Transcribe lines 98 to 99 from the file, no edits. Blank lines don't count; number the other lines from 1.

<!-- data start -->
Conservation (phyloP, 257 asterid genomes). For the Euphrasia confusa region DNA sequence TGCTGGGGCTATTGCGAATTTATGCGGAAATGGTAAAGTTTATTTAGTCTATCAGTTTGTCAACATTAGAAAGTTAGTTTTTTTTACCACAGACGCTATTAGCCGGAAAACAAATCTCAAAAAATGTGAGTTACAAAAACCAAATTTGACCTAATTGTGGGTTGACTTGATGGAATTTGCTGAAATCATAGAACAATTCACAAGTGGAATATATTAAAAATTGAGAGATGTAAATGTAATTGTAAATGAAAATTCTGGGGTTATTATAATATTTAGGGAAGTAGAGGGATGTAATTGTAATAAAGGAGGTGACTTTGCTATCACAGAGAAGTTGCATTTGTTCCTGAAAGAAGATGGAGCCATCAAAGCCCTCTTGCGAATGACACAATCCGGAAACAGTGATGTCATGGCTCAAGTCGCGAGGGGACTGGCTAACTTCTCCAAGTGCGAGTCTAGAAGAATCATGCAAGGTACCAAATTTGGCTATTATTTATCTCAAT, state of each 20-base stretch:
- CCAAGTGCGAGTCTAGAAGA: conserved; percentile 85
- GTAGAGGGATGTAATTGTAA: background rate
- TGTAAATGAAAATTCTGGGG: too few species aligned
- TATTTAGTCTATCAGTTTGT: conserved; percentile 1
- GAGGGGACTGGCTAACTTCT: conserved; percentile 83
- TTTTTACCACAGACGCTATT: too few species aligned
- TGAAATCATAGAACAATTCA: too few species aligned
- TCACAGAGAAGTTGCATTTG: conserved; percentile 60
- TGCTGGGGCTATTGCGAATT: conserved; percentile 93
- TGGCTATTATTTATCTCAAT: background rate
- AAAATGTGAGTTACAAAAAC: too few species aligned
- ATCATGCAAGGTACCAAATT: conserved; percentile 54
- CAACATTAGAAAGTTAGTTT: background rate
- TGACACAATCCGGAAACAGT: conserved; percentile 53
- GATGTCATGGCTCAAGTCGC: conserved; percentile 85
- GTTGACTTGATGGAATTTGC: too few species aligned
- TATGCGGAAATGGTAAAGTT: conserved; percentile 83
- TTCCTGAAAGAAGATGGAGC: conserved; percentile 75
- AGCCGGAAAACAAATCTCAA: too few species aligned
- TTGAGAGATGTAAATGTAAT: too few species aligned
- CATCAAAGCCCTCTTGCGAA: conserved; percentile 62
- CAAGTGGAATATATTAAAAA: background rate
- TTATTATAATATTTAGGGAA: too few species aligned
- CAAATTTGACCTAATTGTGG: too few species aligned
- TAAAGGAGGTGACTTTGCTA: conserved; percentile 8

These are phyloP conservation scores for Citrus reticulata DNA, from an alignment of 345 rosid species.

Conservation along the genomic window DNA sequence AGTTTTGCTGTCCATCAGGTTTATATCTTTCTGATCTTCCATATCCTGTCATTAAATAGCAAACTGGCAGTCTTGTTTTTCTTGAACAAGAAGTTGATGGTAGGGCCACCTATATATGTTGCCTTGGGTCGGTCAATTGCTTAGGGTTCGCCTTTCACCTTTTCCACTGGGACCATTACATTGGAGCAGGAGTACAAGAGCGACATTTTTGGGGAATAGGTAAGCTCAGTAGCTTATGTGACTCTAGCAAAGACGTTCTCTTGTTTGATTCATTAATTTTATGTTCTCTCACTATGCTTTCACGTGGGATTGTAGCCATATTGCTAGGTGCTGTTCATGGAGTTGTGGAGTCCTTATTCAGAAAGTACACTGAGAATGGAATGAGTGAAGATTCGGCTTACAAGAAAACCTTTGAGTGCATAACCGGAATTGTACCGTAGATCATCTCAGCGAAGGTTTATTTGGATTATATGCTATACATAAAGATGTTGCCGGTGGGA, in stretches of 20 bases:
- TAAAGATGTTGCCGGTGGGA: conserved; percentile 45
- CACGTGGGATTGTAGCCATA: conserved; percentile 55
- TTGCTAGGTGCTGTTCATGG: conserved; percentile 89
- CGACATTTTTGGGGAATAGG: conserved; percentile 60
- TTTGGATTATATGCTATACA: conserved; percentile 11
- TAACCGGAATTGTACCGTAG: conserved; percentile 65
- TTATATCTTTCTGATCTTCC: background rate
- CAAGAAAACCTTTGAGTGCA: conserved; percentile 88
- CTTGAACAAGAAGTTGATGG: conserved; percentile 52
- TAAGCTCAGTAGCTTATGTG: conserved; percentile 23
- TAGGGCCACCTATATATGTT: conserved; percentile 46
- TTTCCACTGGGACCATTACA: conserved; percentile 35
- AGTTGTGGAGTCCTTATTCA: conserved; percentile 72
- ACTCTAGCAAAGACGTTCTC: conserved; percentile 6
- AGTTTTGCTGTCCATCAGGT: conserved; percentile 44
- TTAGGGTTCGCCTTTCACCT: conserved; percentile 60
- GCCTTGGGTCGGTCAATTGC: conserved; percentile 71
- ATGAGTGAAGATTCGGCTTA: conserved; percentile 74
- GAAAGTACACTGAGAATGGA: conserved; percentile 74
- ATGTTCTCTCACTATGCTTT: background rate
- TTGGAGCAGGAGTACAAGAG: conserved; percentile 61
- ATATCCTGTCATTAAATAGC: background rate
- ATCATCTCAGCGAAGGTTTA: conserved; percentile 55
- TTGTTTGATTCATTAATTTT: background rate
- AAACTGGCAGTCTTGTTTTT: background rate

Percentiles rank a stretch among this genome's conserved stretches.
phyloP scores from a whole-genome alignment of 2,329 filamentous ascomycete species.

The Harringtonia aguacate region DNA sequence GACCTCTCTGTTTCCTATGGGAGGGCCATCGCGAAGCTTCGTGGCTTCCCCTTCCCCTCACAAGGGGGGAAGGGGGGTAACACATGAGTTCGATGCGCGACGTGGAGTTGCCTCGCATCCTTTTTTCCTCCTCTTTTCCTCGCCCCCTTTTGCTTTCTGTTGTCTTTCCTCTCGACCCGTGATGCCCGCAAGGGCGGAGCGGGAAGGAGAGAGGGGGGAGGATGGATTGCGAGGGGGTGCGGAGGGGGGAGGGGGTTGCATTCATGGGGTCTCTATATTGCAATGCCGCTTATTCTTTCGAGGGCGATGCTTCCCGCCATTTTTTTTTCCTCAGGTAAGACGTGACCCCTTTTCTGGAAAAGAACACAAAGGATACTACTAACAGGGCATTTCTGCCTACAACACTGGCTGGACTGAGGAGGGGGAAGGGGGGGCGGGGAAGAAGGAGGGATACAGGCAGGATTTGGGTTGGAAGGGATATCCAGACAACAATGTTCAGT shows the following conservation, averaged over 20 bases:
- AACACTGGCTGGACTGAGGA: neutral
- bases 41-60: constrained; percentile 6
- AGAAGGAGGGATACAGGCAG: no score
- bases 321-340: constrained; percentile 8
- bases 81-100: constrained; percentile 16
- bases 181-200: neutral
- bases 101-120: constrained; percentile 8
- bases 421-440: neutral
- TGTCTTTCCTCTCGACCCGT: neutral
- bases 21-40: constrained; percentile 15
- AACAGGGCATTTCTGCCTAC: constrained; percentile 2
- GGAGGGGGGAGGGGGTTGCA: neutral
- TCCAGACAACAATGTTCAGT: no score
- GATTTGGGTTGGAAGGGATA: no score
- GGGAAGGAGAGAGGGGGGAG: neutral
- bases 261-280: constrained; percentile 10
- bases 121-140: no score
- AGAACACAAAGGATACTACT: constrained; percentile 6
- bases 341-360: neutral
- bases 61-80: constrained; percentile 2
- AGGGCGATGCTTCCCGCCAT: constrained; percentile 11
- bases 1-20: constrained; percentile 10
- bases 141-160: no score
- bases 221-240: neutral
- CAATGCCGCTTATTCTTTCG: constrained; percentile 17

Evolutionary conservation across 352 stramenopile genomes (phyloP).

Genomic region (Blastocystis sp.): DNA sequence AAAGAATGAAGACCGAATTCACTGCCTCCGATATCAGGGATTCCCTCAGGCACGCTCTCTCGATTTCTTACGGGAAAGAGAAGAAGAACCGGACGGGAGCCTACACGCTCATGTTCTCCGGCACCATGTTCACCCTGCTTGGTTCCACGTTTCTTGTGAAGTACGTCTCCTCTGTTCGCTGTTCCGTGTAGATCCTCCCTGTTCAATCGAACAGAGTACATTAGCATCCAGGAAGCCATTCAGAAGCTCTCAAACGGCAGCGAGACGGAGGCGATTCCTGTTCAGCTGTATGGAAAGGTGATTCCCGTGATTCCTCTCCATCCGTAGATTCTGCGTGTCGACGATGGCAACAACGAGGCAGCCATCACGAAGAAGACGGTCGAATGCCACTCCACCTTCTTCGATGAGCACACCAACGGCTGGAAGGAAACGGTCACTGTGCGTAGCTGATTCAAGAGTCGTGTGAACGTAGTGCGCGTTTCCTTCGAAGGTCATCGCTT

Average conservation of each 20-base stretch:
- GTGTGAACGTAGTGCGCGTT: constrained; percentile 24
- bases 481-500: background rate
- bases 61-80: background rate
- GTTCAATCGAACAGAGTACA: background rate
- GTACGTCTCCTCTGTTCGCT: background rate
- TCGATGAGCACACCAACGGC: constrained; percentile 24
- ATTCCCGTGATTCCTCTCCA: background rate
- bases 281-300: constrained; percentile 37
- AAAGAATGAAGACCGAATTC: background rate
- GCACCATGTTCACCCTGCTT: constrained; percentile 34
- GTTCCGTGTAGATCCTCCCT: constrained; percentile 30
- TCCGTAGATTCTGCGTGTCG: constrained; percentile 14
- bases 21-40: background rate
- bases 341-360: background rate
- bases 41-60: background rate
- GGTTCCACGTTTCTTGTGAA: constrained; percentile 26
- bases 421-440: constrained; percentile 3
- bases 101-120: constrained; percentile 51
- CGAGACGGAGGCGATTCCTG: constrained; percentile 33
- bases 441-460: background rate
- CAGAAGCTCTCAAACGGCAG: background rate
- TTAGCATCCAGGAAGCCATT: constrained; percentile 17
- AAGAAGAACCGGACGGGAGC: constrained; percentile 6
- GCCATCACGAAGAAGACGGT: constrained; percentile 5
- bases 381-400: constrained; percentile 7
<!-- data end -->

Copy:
- bases 341-360: background rate
- bases 41-60: background rate